PA Moderates Toomey, Fitzpatrick in the Midst of Gun Control Deal-Making
Washington lawmakers are forging ahead toward possible gun violence legislation, and two Pennsylvania Republicans are at the center of the effort.
A group of bipartisan lawmakers led by U.S. Sen. Pat Toomey found common ground on gun control legislation that stands a chance of passing the Senate. Toomey (R-Pa.) told reporters 10 Republicans were “on board in principle” with a deal that could break through a GOP-led filibuster that stalled previous attempts.
“I do think it’s more likely than not that we will get something done in the Senate,” Toomey said last week.
Lawmakers involved in the negotiations said the measure provides “needed mental health resources, improves school safety and support for students, and helps ensure dangerous criminals and those who are adjudicated as mentally ill can’t purchase weapons.”
His comments came after the House passed a wide-ranging package of gun safety bills, called the Protecting Our Kids Act, in a 223-204 vote. It followed a tense hearing where victims of recent gun massacres across the U.S. urged lawmakers to take action.
The bills would raise the minimum age for purchasing semi-automatic rifles from 18 to 21, ban high-capacity magazines, require a registry for bump stocks, and tighten federal firearms regulations to apply to so-called “ghost guns,” which are manufactured without serial numbers by private citizens.
It would also create tax incentives for sales of safe storage devices and add criminal penalties for those who violate gun storage regulations at their residences.
Among the five Republicans voting for the package was Rep. Brian Fitzpatrick (R-Bucks). He said that while the legislation was “far from perfect,” it was a “necessary step” to put pressure on the Senate to adopt a bipartisan proposal in the wake of mass shootings in Uvalde, Texas, Buffalo, N.Y., and Tulsa, Okla.
Fitzpatrick said e supports Americans’ Second Amendment right to own guns but added there was “no higher responsibility” for lawmakers than protecting children from gun mayhem.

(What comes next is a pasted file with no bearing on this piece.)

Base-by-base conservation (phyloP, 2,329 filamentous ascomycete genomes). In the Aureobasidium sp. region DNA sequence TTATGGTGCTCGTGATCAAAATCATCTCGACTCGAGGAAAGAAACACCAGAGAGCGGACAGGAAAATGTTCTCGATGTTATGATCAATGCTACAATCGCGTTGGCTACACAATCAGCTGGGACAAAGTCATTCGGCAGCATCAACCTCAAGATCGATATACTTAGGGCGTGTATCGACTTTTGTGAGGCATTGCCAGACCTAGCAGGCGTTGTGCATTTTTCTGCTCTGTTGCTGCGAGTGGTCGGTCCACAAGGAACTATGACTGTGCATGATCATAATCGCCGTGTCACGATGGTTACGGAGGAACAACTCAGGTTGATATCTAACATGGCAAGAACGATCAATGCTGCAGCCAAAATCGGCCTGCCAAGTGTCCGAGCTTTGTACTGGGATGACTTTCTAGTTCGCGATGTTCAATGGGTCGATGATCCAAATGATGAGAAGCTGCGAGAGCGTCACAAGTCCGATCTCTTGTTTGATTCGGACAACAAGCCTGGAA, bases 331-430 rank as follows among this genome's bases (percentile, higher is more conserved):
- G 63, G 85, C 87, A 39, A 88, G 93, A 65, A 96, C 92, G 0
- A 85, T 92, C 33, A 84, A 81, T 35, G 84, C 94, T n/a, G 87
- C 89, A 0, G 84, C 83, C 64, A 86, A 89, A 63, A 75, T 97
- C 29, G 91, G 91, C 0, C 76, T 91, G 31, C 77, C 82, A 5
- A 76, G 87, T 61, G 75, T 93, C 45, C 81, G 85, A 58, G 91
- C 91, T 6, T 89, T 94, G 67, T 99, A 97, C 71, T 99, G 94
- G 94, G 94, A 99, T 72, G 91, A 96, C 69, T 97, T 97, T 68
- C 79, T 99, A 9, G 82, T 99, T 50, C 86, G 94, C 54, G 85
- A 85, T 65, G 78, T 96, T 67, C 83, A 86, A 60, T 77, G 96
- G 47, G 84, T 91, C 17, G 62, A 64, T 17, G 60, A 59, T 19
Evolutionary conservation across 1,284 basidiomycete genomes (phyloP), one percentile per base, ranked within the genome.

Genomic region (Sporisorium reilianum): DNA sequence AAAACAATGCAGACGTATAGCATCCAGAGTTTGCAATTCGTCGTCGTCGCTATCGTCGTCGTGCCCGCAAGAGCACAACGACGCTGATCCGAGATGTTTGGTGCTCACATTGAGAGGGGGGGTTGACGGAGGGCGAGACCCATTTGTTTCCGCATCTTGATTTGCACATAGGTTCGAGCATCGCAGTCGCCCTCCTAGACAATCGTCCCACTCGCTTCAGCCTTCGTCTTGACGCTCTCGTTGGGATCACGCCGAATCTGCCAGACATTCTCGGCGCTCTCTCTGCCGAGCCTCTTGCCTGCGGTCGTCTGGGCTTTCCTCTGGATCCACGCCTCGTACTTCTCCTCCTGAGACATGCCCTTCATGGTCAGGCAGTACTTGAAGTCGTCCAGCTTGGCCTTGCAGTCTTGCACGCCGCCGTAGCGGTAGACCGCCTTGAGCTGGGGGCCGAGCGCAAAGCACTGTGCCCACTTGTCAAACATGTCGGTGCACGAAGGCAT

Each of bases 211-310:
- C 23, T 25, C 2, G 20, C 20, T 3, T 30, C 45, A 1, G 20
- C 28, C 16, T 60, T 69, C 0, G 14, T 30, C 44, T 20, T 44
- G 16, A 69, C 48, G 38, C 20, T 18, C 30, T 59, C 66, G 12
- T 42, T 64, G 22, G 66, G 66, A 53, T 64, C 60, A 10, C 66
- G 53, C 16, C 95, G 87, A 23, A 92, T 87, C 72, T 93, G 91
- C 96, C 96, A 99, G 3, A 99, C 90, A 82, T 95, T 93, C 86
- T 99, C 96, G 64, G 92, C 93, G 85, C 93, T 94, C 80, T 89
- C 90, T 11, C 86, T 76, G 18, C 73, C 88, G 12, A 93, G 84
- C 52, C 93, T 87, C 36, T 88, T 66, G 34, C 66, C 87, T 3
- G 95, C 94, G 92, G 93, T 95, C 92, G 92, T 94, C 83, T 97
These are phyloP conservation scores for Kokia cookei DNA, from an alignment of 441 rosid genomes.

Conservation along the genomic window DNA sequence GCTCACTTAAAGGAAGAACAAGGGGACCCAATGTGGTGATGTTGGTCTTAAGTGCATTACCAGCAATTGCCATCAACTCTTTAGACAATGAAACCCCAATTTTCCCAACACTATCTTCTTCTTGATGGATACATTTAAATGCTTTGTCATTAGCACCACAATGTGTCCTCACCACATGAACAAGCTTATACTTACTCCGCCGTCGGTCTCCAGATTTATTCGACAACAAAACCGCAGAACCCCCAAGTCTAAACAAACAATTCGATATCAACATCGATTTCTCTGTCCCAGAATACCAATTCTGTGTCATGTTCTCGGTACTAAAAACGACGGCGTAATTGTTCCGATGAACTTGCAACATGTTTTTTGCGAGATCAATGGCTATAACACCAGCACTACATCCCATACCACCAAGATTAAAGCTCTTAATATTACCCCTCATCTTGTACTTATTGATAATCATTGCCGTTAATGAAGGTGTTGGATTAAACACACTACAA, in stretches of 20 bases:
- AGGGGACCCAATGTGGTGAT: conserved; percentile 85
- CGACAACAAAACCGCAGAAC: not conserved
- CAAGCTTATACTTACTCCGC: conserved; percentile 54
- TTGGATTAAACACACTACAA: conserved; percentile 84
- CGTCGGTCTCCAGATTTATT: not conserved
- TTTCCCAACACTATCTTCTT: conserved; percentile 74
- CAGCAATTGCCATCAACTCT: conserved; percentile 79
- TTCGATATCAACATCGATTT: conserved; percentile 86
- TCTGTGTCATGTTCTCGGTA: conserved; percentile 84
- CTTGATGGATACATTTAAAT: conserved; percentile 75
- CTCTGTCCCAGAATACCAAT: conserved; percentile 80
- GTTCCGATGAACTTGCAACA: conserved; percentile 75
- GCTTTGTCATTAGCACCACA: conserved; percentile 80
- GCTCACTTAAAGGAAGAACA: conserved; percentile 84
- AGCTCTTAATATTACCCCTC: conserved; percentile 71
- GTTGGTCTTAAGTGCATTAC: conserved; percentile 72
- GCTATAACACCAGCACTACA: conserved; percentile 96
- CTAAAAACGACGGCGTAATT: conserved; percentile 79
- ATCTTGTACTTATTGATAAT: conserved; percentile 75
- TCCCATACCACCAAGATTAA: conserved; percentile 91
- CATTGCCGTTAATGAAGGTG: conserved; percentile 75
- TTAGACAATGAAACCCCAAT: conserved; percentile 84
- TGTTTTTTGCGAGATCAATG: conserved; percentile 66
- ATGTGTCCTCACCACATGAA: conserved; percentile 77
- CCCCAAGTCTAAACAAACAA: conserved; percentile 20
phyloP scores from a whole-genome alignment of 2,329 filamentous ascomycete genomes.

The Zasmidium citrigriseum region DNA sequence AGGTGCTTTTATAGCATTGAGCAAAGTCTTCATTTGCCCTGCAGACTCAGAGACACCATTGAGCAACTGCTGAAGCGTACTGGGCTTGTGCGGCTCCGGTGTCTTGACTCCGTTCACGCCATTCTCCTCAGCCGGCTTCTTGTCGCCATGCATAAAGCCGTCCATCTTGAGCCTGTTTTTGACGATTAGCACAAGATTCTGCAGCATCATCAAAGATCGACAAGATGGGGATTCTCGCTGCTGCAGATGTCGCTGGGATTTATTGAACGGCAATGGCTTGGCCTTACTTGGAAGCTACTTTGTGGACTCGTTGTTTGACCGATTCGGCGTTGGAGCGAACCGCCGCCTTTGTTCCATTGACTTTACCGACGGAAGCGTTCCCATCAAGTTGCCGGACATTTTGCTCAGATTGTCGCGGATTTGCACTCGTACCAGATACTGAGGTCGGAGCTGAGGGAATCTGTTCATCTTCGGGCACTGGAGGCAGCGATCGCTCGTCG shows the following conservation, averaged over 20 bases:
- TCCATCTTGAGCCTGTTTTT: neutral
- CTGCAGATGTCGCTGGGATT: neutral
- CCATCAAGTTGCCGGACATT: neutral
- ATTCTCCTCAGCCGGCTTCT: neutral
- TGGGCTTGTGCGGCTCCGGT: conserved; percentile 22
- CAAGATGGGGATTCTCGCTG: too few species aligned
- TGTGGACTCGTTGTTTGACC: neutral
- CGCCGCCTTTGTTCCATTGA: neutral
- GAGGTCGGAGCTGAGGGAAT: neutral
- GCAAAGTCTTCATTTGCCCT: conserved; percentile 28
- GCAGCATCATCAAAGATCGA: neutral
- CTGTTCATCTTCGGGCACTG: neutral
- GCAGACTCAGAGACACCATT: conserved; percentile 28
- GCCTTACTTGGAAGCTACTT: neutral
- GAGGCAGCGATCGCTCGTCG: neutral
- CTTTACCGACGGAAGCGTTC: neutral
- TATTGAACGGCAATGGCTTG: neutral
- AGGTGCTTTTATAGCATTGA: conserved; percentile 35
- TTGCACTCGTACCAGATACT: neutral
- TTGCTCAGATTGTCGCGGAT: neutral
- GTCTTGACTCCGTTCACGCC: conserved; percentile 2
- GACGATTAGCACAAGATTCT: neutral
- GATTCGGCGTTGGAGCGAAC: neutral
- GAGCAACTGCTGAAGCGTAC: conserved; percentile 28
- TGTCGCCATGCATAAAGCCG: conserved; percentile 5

“Our policies should support responsible gun ownership. We must protect mentally healthy, law-abiding citizens’ right to protect and defend themselves, their families, their homes, and their communities, and we must also prevent mentally ill individuals and criminals from gaining access to firearms and causing harm to others. If we’re going to stop the violence plaguing our nation, we must all accept these basic premises,” he said.
The National Rifle Association’s Institute for Legislative Action said the House package threatened to “turn millions of law-abiding gun owners into felons.”
“This unconstitutional legislation would extinguish law-abiding adults’ Second Amendment rights and contends that these individuals are responsible enough to defend their country or vote in an election, but cannot be trusted to follow the law,” the group wrote on its website.
The Toomey-backed legislation, still being debated among the bipartisan group of senators, doesn’t go as far as the House package. But it would provide for an enhanced review process for buyers under age 21 and penalties for straw purchases, CNN reported.
The review process would include an “investigative period to review juvenile and mental health records, including checks with state databases and local law enforcement.”
The proposal calls for support for crisis intervention and funding for school safety resources, a key point of contention among Republicans who accused Democrats of seizing on tragedies to push forward more restrictive gun laws.
Meanwhile, Delaware Valley Democrats at the state level are pushing for further gun restrictions. Sate Sen. Steven Santarsiero (D-Bucks) proposed legislation that would ban military-style weapons in the Keystone State.
He told reporters at a news conference in Lower Makefield Township that the measure was modeled after a 2013 Connecticut law that banned high-capacity magazines and provided a voluntary buyback program for gun owners.
“Military-style weapons have no place in civilian society,” Santarsiero said. “Easy access to assault weapons is one of the greatest threats to the health and safety of Pennsylvanians.”
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